Oakland Unified School District officials are negotiating with students who walked out or stayed home Tuesday due to safety concerns around COVID-19 and feel they are meeting students’ demands, a district spokesman said.
About 1,200 students signed a petition threatening to stay out of school Tuesday and until they get what they need to be safe, according to the petition. On Friday, they are planning to strike outside the school district’s main office if their demands are not met by then.
The students said in their petition that the district must go back to distance learning until the number of COVID-19 cases goes down again. To ensure a safe learning space, the students also want KN95/N95 masks and weekly polymerase chain reaction, also known as PCR, testing. PCR testing is not a rapid COVID-19 test.
“We feel we have very robustly addressed their concerns,” district spokesman John Sasaki said of the students demands.
Students previously demanded more outdoor spaces where they can eat safely when it rains.
Sasaki said district leaders have provided 200,000 masks in recent days. Work on the outdoor eating spaces is progressing and the district testing is as robust as any in the state. About 130,000 tests were performed by the district this past fall. Most of the testing is not PCR testing though.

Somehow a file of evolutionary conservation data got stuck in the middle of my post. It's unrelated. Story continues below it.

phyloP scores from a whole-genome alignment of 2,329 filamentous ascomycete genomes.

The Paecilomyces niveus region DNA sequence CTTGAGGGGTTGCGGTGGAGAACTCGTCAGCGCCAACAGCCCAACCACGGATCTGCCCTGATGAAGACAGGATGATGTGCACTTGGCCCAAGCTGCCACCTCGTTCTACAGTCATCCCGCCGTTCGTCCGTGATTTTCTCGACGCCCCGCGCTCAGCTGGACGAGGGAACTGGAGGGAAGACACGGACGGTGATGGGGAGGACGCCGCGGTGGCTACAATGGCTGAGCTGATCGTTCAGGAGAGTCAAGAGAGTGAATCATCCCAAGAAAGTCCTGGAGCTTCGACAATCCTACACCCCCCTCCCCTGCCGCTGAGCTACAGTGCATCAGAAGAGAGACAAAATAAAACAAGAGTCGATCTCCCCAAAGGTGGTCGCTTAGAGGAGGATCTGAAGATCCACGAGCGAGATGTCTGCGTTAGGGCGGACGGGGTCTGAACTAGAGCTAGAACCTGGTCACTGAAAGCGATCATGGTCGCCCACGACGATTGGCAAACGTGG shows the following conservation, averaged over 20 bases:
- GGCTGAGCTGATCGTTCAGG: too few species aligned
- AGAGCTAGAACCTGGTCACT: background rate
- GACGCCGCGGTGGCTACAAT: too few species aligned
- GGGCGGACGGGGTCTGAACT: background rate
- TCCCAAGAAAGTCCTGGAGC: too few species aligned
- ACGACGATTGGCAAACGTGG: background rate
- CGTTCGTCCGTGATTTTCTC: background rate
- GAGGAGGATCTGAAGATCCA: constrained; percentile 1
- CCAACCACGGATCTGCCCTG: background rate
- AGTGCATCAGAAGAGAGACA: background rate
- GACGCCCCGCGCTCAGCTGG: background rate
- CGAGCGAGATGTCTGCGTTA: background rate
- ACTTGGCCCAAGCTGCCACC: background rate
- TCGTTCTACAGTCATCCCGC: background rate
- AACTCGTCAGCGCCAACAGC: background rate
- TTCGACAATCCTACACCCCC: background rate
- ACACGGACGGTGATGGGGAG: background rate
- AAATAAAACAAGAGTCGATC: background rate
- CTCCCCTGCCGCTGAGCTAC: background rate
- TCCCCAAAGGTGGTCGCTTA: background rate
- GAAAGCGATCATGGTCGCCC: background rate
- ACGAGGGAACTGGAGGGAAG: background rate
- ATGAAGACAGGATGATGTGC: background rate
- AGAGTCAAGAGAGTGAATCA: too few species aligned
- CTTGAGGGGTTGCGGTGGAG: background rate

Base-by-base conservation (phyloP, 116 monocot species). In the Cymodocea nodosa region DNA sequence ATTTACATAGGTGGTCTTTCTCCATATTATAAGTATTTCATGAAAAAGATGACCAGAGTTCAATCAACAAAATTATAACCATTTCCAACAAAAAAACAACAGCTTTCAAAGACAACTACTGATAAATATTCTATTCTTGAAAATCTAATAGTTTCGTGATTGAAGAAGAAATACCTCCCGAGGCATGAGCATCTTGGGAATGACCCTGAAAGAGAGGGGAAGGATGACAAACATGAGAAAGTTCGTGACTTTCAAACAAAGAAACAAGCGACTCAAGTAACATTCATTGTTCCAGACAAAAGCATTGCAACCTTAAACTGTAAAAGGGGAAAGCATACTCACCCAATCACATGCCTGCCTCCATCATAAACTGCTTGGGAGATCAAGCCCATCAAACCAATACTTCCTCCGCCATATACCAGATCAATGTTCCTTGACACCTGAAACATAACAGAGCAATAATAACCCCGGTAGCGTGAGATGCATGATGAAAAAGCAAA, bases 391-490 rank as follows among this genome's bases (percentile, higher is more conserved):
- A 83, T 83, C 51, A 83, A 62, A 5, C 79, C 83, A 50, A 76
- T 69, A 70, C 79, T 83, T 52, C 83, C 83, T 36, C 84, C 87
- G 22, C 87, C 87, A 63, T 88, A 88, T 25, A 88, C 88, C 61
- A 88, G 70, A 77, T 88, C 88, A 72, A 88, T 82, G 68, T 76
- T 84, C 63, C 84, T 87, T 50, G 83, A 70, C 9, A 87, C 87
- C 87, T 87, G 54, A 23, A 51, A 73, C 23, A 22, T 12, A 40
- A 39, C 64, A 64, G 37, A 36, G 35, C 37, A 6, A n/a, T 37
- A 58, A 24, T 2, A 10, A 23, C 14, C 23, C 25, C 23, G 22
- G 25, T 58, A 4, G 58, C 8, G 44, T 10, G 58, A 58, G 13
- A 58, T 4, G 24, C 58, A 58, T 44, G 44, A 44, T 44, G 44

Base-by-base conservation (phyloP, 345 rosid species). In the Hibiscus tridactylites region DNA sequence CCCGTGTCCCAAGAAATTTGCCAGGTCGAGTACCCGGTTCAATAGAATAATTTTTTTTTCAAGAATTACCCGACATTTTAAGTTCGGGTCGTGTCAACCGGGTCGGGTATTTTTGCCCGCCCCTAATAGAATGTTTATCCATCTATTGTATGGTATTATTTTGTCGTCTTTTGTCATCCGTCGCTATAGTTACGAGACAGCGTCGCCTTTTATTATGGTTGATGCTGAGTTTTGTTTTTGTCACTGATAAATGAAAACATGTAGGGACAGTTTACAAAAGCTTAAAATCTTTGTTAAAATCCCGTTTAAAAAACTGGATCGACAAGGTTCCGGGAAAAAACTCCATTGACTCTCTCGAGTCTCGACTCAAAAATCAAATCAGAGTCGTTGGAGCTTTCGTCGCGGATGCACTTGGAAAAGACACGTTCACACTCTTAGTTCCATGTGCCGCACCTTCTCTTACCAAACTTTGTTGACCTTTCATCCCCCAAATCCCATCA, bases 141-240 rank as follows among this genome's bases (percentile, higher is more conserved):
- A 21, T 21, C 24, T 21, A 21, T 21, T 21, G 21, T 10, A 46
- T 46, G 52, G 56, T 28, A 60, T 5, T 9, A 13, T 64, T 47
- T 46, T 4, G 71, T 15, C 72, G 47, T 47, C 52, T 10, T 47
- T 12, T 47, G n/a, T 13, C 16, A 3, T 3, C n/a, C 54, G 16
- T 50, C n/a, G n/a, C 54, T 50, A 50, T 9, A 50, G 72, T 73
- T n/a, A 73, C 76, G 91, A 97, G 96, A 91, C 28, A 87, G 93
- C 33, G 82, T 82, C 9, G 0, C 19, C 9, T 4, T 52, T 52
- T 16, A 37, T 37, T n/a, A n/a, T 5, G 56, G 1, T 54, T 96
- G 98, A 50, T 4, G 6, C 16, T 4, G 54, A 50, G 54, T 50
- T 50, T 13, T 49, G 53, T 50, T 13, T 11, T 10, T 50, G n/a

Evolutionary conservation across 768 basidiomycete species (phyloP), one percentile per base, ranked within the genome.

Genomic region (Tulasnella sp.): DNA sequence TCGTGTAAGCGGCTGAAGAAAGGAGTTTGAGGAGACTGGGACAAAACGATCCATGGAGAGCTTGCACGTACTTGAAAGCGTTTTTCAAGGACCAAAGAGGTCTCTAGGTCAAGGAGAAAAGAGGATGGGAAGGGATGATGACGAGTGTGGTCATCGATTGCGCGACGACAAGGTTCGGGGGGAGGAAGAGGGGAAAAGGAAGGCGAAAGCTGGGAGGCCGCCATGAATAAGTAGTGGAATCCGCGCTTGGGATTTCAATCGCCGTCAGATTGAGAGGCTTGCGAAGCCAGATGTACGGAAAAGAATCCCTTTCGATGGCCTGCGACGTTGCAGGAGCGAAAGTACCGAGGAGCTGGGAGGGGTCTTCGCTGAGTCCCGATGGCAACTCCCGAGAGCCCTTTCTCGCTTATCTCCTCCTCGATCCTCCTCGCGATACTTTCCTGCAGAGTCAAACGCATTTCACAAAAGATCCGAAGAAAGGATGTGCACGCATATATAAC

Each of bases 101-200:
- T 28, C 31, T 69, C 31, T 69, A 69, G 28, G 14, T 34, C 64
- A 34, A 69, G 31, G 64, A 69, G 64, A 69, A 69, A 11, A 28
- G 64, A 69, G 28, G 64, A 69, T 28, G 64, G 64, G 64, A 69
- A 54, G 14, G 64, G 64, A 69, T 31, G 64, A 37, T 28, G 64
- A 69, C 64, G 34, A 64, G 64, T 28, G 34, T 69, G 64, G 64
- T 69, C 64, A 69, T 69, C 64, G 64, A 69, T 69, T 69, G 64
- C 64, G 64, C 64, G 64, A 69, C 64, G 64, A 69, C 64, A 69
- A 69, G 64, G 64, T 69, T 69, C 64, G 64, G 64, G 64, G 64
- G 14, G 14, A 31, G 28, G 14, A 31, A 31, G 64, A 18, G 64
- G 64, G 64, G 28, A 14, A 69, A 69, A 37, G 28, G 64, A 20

Sasaki did not know how many students did not come to school Tuesday because of the boycott. The records were not immediately available.
Some students could not go to school if they wanted to because of a teacher “sickout.” Enough teachers stayed home Tuesday to force the district to close Bridges Academy, an elementary school, Acorn Woodland Elementary School, and United for Success Academy, a middle school.
It’s the third “sickout” by teachers at a variety of OUSD schools. The teachers, like the students, fear for their safety because of COVID-19.
Schools will not close because students walked out, Sasaki said.
The district believes school is the safest place for students who want to protect themselves from the coronavirus. Many people are vaccinated, masks must be worn, and the district has taken steps to create a safe environment through ventilation and air purification.
The district continues to follow all federal, state, and local public health guidance around the coronavirus, Sasaki said.
Students who walked out or stayed home Tuesday will be considered absent. But Sasaki said the district is “not looking to punish anybody.”
Oakland Unified School District faces a loss of state funding because of the students’ lack of attendance since funding is based on attendance.
Students organizing the boycott did not respond to a request for comment early Tuesday afternoon.